Panthers enforcer Fisher Harris reveals his manager had to show him how to catch a train as he struggled to adapt after leaving his small Kiwi home town to chase glory in Australia
- Penrith’s James Fisher Harris left Kohukohu in 2013 to pursue his NRL dream
- The 26 year-old admits he struggled settling in to Sydney city life
- The 2021 Premiership forward says he puts the ‘city on his back’ when playing
Penrith star prop James Fisher Harris has opened up on the struggles he faced when moving from his home town in far north New Zealand to pursue his NRL dream with the Panthers – and admitted he didn’t even know how to catch a train.
Growing up in Kohukohu, a seaside town on Hokianga Harbour, about 300km north of Auckalnd, Fisher Harris was first introduced to rugby league at the age of 15.
The 2021 Dally M front-rower of the year admits that his arrival in Sydney’s west was not easy, as he was made to work hard for 18 months at Fernhill Farms equestrian facility in Wallacia, about 80km from the CBD.
Fisher Harris is pictured aged 17 while playing for the Northern Swords, a North Island representative rugby league side, before being signed by the Panthers on a cadetship deal
‘It was tough, we got sent out to Wallacia. We had to work for our food, looking after the horses,’ Fisher Harris said.
As a proud Maori man brought up in a village with only 300 people, Fisher Harris thanks his manager for helping him overcome the intimidation of city life.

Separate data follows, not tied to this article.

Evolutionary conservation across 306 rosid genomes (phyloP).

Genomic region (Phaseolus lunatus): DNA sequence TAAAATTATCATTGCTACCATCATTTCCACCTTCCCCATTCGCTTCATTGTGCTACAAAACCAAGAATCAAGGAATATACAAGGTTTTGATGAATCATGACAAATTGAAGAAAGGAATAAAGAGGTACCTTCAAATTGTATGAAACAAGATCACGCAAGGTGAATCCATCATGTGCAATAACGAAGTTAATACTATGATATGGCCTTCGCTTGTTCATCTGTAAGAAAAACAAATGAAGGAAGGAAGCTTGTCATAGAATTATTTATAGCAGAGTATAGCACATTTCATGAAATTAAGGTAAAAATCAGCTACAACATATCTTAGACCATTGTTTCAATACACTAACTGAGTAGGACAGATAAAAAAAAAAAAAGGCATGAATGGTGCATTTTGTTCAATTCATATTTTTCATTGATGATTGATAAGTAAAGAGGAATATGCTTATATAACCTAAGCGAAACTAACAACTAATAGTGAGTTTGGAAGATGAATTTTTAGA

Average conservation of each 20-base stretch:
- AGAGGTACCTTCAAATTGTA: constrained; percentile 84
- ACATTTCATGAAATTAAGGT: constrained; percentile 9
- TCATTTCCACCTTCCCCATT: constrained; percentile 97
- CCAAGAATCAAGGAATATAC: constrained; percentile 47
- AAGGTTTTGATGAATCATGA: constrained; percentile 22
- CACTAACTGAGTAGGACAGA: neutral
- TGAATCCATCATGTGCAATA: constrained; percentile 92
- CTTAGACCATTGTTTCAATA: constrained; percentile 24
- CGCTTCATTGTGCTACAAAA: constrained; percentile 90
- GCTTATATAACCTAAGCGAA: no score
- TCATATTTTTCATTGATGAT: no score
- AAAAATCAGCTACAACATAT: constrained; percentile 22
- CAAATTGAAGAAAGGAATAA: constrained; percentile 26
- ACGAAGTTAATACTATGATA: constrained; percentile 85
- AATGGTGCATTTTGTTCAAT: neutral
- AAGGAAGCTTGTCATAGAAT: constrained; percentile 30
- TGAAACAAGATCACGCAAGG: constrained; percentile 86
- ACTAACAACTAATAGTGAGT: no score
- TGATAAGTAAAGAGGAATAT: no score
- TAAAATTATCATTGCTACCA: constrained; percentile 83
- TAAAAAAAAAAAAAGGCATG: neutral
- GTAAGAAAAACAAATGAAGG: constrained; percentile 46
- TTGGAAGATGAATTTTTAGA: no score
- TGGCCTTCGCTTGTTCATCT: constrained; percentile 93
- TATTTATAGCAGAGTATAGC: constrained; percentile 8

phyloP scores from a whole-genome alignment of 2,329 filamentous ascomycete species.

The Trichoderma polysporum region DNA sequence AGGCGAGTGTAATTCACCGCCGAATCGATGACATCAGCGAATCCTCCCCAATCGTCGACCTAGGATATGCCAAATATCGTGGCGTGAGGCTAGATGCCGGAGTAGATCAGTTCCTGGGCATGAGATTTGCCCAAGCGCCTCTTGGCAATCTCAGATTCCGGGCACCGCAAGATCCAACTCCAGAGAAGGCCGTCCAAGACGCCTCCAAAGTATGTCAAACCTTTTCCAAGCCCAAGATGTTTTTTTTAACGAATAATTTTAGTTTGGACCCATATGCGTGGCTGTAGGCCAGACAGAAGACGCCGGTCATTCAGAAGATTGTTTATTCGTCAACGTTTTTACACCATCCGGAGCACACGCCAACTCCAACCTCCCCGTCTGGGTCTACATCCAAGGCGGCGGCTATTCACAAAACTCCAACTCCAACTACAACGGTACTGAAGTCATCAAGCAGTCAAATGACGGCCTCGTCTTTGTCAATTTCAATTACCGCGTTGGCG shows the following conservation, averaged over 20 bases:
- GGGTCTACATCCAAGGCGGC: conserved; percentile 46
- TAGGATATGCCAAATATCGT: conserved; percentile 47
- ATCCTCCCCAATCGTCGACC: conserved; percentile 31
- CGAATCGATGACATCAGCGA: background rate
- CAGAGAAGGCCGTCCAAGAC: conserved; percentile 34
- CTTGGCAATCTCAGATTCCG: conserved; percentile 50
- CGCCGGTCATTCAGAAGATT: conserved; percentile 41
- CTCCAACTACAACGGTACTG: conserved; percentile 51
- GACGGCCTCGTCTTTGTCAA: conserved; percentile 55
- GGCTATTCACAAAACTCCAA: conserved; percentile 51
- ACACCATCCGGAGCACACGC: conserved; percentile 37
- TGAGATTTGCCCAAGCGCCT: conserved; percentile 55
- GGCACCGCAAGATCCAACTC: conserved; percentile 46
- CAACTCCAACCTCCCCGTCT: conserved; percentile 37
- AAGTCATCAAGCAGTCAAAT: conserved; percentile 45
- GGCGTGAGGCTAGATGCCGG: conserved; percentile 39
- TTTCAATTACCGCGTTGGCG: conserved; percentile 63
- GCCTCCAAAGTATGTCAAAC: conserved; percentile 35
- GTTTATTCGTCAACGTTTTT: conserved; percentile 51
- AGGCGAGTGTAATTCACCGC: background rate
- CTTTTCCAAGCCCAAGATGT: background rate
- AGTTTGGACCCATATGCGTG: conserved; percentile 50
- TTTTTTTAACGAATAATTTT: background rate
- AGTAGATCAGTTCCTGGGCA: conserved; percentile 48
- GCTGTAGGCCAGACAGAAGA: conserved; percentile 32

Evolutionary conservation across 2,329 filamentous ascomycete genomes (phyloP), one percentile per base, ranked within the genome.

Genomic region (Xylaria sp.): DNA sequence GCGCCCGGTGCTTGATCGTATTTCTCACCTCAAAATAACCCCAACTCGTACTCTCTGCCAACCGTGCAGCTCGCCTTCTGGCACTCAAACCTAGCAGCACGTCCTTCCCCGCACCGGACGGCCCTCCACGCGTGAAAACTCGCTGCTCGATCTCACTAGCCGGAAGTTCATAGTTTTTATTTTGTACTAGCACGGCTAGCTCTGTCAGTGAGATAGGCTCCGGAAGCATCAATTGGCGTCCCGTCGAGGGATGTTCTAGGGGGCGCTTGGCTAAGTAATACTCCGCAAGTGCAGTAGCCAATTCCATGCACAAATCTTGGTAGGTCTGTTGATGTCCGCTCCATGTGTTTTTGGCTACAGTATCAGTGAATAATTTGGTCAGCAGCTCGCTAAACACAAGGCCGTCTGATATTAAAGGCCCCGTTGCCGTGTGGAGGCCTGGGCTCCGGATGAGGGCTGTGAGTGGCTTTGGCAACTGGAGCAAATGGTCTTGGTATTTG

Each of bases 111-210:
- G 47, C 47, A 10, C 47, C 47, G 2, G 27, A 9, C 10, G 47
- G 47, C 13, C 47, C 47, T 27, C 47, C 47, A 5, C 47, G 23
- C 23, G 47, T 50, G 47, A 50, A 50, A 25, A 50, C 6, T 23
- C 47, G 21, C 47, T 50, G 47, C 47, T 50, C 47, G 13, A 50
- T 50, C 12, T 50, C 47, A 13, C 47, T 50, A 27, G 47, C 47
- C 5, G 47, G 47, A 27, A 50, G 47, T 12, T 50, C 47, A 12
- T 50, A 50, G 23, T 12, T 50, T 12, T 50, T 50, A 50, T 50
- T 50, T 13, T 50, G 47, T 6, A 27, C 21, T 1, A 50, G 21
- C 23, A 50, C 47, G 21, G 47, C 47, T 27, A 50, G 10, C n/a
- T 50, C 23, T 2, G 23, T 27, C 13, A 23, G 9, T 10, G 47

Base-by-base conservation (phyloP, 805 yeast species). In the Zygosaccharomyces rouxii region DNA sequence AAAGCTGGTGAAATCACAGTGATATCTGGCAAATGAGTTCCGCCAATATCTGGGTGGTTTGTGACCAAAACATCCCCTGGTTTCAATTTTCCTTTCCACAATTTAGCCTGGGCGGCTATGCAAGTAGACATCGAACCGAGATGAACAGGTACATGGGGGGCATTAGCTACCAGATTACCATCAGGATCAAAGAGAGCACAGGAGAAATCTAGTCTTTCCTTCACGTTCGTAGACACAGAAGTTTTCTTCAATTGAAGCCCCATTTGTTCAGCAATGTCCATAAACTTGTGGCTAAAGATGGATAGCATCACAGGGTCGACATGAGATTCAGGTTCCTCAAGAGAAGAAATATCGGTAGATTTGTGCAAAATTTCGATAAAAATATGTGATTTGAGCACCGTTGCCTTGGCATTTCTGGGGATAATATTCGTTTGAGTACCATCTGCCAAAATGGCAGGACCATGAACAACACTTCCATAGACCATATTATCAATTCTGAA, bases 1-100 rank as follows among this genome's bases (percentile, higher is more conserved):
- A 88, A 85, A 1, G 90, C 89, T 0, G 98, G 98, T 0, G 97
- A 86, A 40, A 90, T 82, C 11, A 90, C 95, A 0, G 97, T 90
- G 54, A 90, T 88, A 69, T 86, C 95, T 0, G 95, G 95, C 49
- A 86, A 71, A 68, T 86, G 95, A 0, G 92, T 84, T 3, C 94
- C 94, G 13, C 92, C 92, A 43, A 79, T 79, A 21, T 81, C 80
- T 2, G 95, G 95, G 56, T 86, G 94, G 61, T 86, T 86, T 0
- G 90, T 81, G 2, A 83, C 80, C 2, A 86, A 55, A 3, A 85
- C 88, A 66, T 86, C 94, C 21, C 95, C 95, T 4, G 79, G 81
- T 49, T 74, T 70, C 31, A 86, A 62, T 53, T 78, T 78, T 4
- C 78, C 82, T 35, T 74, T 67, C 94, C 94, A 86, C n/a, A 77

‘Where we are from, it is different to Australia,’ he explained.
‘I didn’t have a car, my manager actually showed me how to catch a train. I didn’t know where to get off or how to pay for anything.’
The 26 year-old says a career in the NRL was his only wish after he became hooked on the physicality of the game.
James Fisher Harris trucking up the ball in Penrith’s 2021 14-12 Grand Final win. The victory was exactly what he dreamed of achieving as a kid
‘Growing up I watched the NRL just for hits. I didn’t care about tries or nothing like that. That’s what attracted me to rugby league’.
The Panthers hitman made his NRL and club debut in March 2016, after moving to Penrith in 2013 on a two-year cadetship deal.
He has since clocked up 139 caps, becoming one of the game’s fiercest forwards, known for his consistency and power.
In 2021, Fisher Harris averaged 158 running metres and over 30 tackles per game, which proved vital in Penrith’s premiership-winning season.
The 2021 Dally M prop of the year (pictured second from right) holds the NRL premiership trophy with fellow Penrith teammates (L-R) Stephen Crichton, Viliame Kikau and Brian To’o
For 2022, the six-Test Kiwis big man wants to back up his Dally M season and provide a platform for his teammates in defence and attack.
‘I want to lead the way from the front, be the man all the boys can rely on.
‘I put the city on my back when I play, it feels like home on that field.’
Panthers coach Ivan Cleary’s ‘from the area’ side remain undefeated in 2022 and will rely on Fisher Harris’ presence to start sets strongly and show controlled aggression in defence.
Fisher Harris will play his 140th game on Sunday when his side take on the Raiders at BlueBet stadium in Penrith.
The Panthers have won 20 consecutive games at home, dating back to their first win of the streak in round 19, 2019.